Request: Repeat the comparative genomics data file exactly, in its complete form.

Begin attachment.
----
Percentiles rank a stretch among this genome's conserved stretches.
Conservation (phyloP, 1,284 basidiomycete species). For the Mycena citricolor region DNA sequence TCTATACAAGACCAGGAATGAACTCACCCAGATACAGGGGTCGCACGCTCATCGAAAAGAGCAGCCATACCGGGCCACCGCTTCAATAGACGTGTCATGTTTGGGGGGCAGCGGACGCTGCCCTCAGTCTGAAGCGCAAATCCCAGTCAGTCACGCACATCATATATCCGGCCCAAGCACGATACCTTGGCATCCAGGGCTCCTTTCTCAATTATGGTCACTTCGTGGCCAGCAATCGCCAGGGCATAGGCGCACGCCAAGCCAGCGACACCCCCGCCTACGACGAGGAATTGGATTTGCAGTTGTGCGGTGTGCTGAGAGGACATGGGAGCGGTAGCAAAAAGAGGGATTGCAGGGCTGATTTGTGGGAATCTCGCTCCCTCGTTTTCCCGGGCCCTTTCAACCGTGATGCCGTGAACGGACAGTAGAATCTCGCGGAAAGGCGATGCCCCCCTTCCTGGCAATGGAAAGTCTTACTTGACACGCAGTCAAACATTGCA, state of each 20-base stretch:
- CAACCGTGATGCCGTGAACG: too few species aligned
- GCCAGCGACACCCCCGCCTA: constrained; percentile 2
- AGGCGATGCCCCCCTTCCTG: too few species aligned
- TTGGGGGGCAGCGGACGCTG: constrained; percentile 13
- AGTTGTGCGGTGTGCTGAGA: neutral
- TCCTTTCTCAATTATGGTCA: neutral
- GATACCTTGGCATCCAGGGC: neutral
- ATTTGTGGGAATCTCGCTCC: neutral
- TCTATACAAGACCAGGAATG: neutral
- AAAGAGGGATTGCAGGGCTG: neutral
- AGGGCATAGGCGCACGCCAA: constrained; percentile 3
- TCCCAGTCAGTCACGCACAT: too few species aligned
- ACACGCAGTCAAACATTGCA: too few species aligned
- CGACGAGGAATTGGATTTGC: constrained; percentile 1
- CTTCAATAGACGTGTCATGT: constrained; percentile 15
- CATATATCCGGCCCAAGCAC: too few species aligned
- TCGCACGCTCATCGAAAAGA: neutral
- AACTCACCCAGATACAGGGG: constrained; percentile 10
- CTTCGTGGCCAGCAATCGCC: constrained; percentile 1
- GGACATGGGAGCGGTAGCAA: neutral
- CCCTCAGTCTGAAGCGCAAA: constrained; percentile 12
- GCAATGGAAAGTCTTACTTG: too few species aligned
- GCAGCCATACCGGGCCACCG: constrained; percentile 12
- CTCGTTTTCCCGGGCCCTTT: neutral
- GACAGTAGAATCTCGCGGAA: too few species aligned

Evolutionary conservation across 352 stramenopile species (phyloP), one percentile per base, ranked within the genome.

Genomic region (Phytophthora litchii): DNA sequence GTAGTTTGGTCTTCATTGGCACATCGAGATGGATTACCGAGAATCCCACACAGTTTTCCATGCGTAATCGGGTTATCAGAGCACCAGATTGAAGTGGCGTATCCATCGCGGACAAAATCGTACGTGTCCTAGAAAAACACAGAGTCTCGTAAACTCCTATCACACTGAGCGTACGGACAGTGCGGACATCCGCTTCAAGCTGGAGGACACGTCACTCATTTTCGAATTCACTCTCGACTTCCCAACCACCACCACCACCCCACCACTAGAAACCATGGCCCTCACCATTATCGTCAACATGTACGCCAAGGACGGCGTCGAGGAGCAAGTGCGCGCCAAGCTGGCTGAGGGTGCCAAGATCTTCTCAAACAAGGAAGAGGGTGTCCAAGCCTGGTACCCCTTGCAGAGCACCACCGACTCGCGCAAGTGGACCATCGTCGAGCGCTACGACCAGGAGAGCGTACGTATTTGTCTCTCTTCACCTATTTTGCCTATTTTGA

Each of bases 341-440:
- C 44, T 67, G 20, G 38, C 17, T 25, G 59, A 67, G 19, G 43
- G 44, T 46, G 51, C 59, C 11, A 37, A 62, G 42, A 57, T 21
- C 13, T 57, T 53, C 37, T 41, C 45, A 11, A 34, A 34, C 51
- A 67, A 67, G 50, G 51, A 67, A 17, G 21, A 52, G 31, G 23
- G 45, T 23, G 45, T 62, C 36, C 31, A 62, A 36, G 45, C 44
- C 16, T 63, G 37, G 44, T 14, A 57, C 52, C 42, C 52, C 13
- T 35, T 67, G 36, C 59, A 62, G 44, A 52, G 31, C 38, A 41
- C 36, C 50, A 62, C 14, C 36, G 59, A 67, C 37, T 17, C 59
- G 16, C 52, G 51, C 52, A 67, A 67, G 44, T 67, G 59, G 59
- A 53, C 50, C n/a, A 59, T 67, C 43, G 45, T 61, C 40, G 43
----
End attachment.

Percentiles rank a stretch among this genome's conserved stretches.
Conservation (phyloP, 1,284 basidiomycete species). For the Mycena citricolor region DNA sequence TCTATACAAGACCAGGAATGAACTCACCCAGATACAGGGGTCGCACGCTCATCGAAAAGAGCAGCCATACCGGGCCACCGCTTCAATAGACGTGTCATGTTTGGGGGGCAGCGGACGCTGCCCTCAGTCTGAAGCGCAAATCCCAGTCAGTCACGCACATCATATATCCGGCCCAAGCACGATACCTTGGCATCCAGGGCTCCTTTCTCAATTATGGTCACTTCGTGGCCAGCAATCGCCAGGGCATAGGCGCACGCCAAGCCAGCGACACCCCCGCCTACGACGAGGAATTGGATTTGCAGTTGTGCGGTGTGCTGAGAGGACATGGGAGCGGTAGCAAAAAGAGGGATTGCAGGGCTGATTTGTGGGAATCTCGCTCCCTCGTTTTCCCGGGCCCTTTCAACCGTGATGCCGTGAACGGACAGTAGAATCTCGCGGAAAGGCGATGCCCCCCTTCCTGGCAATGGAAAGTCTTACTTGACACGCAGTCAAACATTGCA, state of each 20-base stretch:
- CAACCGTGATGCCGTGAACG: too few species aligned
- GCCAGCGACACCCCCGCCTA: constrained; percentile 2
- AGGCGATGCCCCCCTTCCTG: too few species aligned
- TTGGGGGGCAGCGGACGCTG: constrained; percentile 13
- AGTTGTGCGGTGTGCTGAGA: neutral
- TCCTTTCTCAATTATGGTCA: neutral
- GATACCTTGGCATCCAGGGC: neutral
- ATTTGTGGGAATCTCGCTCC: neutral
- TCTATACAAGACCAGGAATG: neutral
- AAAGAGGGATTGCAGGGCTG: neutral
- AGGGCATAGGCGCACGCCAA: constrained; percentile 3
- TCCCAGTCAGTCACGCACAT: too few species aligned
- ACACGCAGTCAAACATTGCA: too few species aligned
- CGACGAGGAATTGGATTTGC: constrained; percentile 1
- CTTCAATAGACGTGTCATGT: constrained; percentile 15
- CATATATCCGGCCCAAGCAC: too few species aligned
- TCGCACGCTCATCGAAAAGA: neutral
- AACTCACCCAGATACAGGGG: constrained; percentile 10
- CTTCGTGGCCAGCAATCGCC: constrained; percentile 1
- GGACATGGGAGCGGTAGCAA: neutral
- CCCTCAGTCTGAAGCGCAAA: constrained; percentile 12
- GCAATGGAAAGTCTTACTTG: too few species aligned
- GCAGCCATACCGGGCCACCG: constrained; percentile 12
- CTCGTTTTCCCGGGCCCTTT: neutral
- GACAGTAGAATCTCGCGGAA: too few species aligned

Evolutionary conservation across 352 stramenopile species (phyloP), one percentile per base, ranked within the genome.

Genomic region (Phytophthora litchii): DNA sequence GTAGTTTGGTCTTCATTGGCACATCGAGATGGATTACCGAGAATCCCACACAGTTTTCCATGCGTAATCGGGTTATCAGAGCACCAGATTGAAGTGGCGTATCCATCGCGGACAAAATCGTACGTGTCCTAGAAAAACACAGAGTCTCGTAAACTCCTATCACACTGAGCGTACGGACAGTGCGGACATCCGCTTCAAGCTGGAGGACACGTCACTCATTTTCGAATTCACTCTCGACTTCCCAACCACCACCACCACCCCACCACTAGAAACCATGGCCCTCACCATTATCGTCAACATGTACGCCAAGGACGGCGTCGAGGAGCAAGTGCGCGCCAAGCTGGCTGAGGGTGCCAAGATCTTCTCAAACAAGGAAGAGGGTGTCCAAGCCTGGTACCCCTTGCAGAGCACCACCGACTCGCGCAAGTGGACCATCGTCGAGCGCTACGACCAGGAGAGCGTACGTATTTGTCTCTCTTCACCTATTTTGCCTATTTTGA

Each of bases 341-440:
- C 44, T 67, G 20, G 38, C 17, T 25, G 59, A 67, G 19, G 43
- G 44, T 46, G 51, C 59, C 11, A 37, A 62, G 42, A 57, T 21
- C 13, T 57, T 53, C 37, T 41, C 45, A 11, A 34, A 34, C 51
- A 67, A 67, G 50, G 51, A 67, A 17, G 21, A 52, G 31, G 23
- G 45, T 23, G 45, T 62, C 36, C 31, A 62, A 36, G 45, C 44
- C 16, T 63, G 37, G 44, T 14, A 57, C 52, C 42, C 52, C 13
- T 35, T 67, G 36, C 59, A 62, G 44, A 52, G 31, C 38, A 41
- C 36, C 50, A 62, C 14, C 36, G 59, A 67, C 37, T 17, C 59
- G 16, C 52, G 51, C 52, A 67, A 67, G 44, T 67, G 59, G 59
- A 53, C 50, C n/a, A 59, T 67, C 43, G 45, T 61, C 40, G 43